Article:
Fish apparently use their gas-filled swim bladders to sense the pressure changes associated with sound waves, so can hear relatively well. Cephalopods don’t have gas-filled chambers, which has tended to suggest that they could not hear or at least not well.
However Hong Young Yan of the Taiwan National Academy of Science in Taipei has been looking at another organ, the statocyst. This is apparently a sac-like structure containing a mineralised mass and sensitive hairs. Previous research has shown that fish also use this to detect sounds and so do prawns.
Yan looked at the common octopus Octopus vulgaris and the Bigfin reef squid Sepioteuthis lessoniana. He found that the octopus hears sound between 400 and 1000Hz, whereas the squid can hear from 400 up to 1500Hz. This discrepency could well be explained by the environment in which they live. Squid tend to be free swimming, whereas octopus live along the seabed among rocks and coral. Sounds above 1000Hz would have a wavelength of over 1.5 metres, which would mean they would be deflected by rocks and coral, making them irrelevant to octopus. Both species hear best at frequencies of 600Hz.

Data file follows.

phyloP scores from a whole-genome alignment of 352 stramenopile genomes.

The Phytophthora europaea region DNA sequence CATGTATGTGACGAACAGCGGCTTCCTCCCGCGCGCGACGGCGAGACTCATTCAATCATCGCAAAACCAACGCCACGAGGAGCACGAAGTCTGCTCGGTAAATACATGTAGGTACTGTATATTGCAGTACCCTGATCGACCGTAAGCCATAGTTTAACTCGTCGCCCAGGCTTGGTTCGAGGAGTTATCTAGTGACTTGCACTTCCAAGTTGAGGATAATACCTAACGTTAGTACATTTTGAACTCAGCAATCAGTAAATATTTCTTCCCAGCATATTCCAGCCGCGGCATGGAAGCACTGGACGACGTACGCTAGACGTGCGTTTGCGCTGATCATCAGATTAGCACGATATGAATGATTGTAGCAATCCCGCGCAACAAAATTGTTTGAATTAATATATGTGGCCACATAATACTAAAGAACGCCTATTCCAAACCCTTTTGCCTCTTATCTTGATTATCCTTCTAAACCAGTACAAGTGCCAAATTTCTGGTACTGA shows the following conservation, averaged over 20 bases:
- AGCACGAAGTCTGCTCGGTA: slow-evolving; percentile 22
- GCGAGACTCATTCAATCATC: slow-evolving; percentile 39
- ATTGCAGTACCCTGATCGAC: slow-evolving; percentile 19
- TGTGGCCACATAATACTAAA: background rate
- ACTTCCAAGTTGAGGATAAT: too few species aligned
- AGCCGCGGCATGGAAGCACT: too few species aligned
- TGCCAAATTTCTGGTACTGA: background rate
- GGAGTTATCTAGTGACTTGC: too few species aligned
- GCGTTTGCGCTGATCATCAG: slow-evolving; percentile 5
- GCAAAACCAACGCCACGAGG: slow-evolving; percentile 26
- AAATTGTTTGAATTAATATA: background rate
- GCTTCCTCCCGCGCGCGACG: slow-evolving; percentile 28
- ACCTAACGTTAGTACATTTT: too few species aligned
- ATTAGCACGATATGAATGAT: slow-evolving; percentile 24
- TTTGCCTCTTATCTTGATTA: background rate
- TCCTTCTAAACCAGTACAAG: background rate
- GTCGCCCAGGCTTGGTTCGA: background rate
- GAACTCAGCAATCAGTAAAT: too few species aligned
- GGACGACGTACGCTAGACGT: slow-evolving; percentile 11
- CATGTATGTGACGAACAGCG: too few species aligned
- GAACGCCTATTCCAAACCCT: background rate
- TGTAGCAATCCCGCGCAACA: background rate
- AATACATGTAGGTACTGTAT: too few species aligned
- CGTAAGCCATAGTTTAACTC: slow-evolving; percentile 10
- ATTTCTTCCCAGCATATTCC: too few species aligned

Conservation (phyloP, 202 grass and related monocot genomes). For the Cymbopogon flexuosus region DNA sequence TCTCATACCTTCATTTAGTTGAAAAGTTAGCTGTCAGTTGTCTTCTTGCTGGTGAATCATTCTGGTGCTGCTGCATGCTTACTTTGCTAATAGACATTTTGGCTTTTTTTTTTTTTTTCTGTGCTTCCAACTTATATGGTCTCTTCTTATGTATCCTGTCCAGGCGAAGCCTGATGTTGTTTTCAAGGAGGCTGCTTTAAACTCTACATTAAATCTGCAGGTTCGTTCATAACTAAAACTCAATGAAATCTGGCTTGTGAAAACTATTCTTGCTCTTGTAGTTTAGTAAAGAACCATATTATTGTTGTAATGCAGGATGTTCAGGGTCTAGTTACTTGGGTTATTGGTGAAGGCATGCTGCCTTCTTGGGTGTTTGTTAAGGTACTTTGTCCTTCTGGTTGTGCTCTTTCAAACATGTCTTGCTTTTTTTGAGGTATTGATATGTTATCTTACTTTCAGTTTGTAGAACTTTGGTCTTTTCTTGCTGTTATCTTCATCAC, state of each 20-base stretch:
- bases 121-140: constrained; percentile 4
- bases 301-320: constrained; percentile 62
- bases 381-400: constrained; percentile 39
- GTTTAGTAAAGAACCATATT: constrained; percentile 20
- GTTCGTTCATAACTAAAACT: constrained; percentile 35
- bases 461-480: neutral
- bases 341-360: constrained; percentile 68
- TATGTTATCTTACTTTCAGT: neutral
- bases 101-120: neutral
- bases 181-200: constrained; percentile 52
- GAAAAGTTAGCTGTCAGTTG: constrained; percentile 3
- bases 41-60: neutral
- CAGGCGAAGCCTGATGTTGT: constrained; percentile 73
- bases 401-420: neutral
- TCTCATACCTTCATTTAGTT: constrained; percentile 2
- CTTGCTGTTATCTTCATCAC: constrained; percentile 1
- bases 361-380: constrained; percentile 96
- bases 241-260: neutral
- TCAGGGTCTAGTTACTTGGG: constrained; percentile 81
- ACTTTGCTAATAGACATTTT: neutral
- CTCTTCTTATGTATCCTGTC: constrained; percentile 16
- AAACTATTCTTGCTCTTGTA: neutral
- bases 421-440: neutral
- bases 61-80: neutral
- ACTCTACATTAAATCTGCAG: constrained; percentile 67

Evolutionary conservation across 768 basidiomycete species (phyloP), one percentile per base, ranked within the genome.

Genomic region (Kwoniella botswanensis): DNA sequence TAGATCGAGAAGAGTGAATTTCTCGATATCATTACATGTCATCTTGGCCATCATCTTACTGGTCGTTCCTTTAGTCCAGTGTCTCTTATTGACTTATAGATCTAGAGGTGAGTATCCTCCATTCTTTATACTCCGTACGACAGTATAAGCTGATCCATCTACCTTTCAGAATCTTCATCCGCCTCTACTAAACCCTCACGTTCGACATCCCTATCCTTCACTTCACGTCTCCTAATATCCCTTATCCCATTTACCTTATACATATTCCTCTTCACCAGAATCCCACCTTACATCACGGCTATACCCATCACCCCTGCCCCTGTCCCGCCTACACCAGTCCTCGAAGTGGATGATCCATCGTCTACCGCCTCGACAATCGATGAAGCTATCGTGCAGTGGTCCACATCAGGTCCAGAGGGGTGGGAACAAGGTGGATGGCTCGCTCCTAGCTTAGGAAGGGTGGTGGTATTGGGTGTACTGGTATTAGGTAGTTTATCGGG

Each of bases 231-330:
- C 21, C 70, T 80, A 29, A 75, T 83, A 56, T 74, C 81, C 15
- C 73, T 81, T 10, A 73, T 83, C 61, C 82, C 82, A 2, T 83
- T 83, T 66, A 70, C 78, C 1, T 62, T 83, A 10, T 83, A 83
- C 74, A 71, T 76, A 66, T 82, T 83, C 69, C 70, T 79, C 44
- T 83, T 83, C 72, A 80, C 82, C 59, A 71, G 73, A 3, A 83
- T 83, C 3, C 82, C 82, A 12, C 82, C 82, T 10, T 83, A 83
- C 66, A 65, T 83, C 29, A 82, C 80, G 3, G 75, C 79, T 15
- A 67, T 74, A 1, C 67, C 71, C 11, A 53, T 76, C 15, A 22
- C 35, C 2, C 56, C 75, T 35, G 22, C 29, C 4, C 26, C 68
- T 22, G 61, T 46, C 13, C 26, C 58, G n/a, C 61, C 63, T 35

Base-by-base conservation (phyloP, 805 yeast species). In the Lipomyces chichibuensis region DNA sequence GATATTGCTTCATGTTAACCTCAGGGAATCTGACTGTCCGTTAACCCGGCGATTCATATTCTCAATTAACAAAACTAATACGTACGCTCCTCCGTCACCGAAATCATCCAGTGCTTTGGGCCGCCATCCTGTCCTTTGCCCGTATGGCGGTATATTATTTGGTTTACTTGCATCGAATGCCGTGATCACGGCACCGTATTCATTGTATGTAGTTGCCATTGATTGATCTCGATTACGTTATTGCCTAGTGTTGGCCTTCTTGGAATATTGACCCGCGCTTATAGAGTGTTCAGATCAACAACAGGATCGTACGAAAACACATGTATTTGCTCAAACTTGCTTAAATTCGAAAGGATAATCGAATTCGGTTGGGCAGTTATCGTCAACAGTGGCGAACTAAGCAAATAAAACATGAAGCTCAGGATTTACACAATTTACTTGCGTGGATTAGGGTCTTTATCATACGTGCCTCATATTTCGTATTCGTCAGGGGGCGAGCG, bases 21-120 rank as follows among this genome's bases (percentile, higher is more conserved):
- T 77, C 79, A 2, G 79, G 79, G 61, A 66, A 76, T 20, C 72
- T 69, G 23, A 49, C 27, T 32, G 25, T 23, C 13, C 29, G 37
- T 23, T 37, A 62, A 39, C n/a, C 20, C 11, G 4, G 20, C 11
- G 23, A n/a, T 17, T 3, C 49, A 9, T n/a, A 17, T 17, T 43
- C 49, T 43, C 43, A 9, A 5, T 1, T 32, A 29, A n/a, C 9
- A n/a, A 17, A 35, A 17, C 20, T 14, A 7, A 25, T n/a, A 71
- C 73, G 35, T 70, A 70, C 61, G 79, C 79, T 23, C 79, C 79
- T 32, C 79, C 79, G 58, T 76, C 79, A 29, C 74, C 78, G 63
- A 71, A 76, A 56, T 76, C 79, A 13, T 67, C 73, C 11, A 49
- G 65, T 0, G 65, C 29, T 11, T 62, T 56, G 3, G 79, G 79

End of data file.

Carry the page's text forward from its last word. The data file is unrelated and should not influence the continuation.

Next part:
The next question is to find out what they are listening for. Is it sounds of predators, or of prey, or are they also making sounds to allow them to communicate amongst themselves.
The photos on this article as well as a full story are on the BBC website.